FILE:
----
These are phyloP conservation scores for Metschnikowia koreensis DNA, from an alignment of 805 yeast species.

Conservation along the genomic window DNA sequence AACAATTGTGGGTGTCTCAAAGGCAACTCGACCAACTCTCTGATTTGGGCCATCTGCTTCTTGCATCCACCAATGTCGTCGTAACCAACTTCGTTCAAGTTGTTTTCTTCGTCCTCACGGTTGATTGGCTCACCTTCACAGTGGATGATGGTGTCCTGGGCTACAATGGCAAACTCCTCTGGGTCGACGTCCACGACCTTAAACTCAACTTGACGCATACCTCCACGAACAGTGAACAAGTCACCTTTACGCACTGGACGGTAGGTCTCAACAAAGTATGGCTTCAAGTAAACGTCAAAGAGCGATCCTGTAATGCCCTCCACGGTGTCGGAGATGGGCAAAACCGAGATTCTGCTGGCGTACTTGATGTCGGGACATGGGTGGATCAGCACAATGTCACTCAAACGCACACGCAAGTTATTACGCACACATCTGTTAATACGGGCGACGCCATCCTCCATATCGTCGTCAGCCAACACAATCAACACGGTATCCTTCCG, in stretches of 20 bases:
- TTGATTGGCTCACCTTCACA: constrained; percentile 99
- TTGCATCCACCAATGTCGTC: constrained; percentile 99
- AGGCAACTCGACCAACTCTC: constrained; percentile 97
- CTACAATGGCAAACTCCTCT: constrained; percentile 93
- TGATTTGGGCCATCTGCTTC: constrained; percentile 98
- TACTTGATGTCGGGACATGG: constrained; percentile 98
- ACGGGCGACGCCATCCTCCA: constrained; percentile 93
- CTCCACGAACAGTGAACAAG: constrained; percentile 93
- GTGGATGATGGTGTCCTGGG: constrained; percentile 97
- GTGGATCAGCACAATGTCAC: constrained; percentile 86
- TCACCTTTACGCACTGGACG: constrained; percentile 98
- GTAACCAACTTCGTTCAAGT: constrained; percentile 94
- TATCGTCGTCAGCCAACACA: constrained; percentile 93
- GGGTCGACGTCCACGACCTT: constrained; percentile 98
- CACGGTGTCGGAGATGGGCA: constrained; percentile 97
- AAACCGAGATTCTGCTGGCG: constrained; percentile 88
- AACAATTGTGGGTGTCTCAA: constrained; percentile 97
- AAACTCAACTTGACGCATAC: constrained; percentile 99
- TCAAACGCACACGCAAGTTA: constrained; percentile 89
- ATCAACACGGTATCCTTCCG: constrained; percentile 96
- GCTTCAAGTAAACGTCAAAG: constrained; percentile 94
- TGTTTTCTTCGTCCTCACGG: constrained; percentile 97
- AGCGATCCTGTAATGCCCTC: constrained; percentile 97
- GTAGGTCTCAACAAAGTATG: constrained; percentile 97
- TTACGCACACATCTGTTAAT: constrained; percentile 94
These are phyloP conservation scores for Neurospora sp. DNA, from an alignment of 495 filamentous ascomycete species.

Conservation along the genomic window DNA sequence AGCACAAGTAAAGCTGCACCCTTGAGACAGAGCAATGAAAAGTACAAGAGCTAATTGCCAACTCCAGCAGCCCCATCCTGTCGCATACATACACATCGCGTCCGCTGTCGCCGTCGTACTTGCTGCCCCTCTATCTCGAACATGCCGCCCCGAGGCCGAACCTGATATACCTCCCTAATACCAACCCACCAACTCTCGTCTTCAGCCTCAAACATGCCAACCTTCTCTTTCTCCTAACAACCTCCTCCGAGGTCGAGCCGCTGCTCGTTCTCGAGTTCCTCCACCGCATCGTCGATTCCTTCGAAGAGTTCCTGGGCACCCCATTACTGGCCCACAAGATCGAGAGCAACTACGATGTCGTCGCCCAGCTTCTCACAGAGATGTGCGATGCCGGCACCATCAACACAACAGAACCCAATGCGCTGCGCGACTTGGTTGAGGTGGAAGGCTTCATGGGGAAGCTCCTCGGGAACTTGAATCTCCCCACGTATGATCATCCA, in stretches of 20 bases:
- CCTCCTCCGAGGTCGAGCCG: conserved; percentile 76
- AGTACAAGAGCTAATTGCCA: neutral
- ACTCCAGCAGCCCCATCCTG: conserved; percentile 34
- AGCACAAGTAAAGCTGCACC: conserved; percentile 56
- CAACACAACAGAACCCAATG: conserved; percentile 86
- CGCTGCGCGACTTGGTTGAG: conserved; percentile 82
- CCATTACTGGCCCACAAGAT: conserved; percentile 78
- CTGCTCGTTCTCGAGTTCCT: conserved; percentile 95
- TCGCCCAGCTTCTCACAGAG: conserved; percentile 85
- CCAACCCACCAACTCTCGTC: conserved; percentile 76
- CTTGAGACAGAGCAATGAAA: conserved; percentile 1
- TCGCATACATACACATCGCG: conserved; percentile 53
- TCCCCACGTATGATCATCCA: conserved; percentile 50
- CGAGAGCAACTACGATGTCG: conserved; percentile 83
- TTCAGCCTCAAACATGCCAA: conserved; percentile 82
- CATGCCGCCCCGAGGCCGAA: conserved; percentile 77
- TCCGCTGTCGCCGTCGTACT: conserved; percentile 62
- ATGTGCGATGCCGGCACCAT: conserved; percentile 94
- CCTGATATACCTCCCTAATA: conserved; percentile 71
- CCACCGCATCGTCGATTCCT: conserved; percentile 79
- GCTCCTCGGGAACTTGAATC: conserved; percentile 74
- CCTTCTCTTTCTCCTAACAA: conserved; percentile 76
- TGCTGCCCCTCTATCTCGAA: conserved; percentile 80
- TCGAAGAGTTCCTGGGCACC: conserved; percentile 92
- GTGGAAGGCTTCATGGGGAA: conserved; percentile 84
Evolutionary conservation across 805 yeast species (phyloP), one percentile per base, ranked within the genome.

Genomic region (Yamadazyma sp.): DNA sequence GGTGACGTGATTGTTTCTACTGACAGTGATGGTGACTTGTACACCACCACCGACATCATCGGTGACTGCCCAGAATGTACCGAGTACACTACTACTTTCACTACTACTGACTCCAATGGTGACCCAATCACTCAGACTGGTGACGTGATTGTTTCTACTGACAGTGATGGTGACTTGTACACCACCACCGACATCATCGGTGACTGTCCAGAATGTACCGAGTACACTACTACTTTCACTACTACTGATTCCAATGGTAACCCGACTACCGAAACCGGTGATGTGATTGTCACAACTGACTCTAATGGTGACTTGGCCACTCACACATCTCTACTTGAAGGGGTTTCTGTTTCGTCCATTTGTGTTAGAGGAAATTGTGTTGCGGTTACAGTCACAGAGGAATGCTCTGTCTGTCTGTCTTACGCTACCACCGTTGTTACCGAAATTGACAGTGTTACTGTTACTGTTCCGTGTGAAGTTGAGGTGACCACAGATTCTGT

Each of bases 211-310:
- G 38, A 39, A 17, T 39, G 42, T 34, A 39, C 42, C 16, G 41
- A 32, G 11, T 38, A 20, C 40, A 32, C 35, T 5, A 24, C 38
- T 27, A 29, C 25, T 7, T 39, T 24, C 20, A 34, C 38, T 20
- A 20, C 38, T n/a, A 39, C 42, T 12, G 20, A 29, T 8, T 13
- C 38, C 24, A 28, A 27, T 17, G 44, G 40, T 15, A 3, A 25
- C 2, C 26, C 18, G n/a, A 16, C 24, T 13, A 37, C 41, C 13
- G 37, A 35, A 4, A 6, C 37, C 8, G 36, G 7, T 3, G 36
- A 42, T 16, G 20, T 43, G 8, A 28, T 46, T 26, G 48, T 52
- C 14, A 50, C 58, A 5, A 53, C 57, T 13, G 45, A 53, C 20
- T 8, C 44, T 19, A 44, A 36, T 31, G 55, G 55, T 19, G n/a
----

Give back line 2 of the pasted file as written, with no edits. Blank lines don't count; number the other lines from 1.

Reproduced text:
Conservation along the genomic window DNA sequence AACAATTGTGGGTGTCTCAAAGGCAACTCGACCAACTCTCTGATTTGGGCCATCTGCTTCTTGCATCCACCAATGTCGTCGTAACCAACTTCGTTCAAGTTGTTTTCTTCGTCCTCACGGTTGATTGGCTCACCTTCACAGTGGATGATGGTGTCCTGGGCTACAATGGCAAACTCCTCTGGGTCGACGTCCACGACCTTAAACTCAACTTGACGCATACCTCCACGAACAGTGAACAAGTCACCTTTACGCACTGGACGGTAGGTCTCAACAAAGTATGGCTTCAAGTAAACGTCAAAGAGCGATCCTGTAATGCCCTCCACGGTGTCGGAGATGGGCAAAACCGAGATTCTGCTGGCGTACTTGATGTCGGGACATGGGTGGATCAGCACAATGTCACTCAAACGCACACGCAAGTTATTACGCACACATCTGTTAATACGGGCGACGCCATCCTCCATATCGTCGTCAGCCAACACAATCAACACGGTATCCTTCCG, in stretches of 20 bases: